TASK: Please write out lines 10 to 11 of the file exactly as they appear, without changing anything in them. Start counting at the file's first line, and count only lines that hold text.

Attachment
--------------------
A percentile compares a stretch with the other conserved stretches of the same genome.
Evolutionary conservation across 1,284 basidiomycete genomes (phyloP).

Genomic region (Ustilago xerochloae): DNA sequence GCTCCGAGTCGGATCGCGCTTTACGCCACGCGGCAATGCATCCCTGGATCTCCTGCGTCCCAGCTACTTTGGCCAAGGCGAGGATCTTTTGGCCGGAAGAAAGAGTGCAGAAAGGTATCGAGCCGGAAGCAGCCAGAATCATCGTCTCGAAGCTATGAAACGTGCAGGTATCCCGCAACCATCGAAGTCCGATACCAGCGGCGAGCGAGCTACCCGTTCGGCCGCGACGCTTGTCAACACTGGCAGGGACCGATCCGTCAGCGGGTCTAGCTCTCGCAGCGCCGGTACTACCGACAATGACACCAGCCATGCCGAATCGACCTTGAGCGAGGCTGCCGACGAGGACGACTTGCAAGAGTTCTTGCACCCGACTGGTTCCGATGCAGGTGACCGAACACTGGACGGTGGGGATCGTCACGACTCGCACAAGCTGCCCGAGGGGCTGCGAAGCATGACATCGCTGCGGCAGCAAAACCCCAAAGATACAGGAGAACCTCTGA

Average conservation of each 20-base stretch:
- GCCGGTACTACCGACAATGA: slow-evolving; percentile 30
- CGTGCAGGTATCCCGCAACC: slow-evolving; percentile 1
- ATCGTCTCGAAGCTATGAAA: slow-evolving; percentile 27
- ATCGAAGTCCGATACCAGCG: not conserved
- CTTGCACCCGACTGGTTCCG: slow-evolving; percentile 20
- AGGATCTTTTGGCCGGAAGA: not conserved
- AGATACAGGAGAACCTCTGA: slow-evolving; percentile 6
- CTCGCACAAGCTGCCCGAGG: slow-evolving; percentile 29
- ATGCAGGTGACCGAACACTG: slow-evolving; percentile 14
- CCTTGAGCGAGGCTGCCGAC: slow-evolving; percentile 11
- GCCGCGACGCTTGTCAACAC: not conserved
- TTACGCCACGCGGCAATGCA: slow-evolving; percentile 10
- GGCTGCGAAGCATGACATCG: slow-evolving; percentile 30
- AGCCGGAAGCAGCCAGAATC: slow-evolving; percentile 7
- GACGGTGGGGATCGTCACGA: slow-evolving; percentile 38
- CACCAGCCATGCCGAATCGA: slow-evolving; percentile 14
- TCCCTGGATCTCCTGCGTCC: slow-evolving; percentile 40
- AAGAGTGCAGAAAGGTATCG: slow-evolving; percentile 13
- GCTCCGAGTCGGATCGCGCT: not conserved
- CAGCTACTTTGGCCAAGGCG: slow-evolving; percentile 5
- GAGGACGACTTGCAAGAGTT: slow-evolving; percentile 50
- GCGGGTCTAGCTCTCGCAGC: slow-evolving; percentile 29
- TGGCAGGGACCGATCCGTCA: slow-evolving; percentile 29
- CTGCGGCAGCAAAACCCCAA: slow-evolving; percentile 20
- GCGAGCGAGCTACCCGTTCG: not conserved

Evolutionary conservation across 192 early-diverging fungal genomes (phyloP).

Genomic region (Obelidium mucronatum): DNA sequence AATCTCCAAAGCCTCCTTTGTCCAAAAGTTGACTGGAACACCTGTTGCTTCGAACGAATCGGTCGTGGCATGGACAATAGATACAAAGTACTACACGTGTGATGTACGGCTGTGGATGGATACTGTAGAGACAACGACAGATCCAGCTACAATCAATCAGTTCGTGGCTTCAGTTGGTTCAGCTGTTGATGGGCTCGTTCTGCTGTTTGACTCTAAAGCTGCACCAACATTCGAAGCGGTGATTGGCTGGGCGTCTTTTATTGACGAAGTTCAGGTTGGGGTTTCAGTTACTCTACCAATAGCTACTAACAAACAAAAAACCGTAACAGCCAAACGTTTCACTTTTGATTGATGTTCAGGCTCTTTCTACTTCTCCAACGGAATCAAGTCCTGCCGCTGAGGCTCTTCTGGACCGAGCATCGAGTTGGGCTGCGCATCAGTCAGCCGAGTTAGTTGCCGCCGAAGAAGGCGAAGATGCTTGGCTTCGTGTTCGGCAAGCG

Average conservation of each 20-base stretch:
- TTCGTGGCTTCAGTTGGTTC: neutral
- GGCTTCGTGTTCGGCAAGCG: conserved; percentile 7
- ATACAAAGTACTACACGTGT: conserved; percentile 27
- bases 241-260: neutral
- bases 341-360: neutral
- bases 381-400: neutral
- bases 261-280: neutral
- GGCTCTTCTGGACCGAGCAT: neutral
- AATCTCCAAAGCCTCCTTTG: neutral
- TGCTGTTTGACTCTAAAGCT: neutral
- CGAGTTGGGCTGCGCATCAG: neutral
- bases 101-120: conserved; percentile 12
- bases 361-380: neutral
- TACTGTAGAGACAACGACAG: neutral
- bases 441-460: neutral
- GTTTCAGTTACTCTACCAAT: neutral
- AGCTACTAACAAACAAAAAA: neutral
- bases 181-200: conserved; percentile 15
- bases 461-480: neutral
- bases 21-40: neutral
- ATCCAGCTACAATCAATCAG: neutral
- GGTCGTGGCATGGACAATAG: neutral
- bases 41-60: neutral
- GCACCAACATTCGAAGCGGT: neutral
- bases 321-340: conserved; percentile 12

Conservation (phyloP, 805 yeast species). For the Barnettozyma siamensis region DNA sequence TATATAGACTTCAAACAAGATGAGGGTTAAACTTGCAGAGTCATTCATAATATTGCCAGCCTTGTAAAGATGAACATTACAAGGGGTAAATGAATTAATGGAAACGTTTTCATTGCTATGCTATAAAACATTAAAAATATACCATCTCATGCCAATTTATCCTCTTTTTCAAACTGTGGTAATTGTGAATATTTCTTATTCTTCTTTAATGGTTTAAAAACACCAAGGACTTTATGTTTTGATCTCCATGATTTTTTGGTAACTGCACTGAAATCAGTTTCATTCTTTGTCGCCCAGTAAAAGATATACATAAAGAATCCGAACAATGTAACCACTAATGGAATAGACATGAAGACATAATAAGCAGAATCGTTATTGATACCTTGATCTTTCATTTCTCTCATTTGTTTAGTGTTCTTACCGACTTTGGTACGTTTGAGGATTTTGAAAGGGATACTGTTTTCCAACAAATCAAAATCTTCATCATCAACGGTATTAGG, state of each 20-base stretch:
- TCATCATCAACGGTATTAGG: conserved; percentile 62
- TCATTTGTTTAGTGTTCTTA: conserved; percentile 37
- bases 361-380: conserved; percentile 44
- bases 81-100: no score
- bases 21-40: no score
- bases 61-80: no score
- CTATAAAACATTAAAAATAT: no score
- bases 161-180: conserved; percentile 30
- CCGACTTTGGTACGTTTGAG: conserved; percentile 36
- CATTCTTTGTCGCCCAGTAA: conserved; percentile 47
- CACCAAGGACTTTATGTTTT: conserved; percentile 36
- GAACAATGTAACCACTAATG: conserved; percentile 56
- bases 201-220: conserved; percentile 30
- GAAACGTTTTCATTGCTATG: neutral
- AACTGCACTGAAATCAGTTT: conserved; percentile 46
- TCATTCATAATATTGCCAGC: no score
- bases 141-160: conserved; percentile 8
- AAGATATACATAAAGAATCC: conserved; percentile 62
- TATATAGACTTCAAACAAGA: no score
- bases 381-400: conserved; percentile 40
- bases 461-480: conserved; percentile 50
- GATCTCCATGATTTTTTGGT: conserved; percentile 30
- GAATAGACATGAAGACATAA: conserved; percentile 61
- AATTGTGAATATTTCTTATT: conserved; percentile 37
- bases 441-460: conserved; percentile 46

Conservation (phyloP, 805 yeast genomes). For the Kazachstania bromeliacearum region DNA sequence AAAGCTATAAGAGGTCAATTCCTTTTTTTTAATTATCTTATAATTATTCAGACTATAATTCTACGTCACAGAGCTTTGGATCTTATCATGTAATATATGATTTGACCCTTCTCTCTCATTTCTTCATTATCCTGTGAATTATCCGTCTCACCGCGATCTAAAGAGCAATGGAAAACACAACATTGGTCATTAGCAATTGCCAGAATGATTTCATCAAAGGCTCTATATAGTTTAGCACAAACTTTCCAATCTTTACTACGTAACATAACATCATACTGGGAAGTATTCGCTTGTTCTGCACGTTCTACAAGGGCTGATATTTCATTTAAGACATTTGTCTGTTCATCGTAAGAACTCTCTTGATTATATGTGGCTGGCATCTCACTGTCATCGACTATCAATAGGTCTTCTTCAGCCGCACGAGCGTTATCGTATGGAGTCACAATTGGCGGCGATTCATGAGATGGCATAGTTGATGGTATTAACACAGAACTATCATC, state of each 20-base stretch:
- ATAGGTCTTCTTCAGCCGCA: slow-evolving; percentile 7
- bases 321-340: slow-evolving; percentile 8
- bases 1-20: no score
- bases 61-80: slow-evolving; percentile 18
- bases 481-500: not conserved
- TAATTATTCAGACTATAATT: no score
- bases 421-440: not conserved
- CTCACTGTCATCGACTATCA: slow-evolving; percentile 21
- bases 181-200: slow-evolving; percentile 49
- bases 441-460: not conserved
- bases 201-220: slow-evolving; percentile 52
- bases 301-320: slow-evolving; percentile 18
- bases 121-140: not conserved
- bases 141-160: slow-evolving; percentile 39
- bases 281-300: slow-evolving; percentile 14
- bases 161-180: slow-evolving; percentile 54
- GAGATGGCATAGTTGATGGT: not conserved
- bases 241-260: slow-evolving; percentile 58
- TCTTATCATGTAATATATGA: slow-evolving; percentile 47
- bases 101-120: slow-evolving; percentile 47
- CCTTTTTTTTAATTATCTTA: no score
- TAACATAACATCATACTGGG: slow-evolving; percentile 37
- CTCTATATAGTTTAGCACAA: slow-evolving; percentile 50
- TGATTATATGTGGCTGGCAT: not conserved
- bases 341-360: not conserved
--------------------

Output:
- AGGATCTTTTGGCCGGAAGA: not conserved
- AGATACAGGAGAACCTCTGA: slow-evolving; percentile 6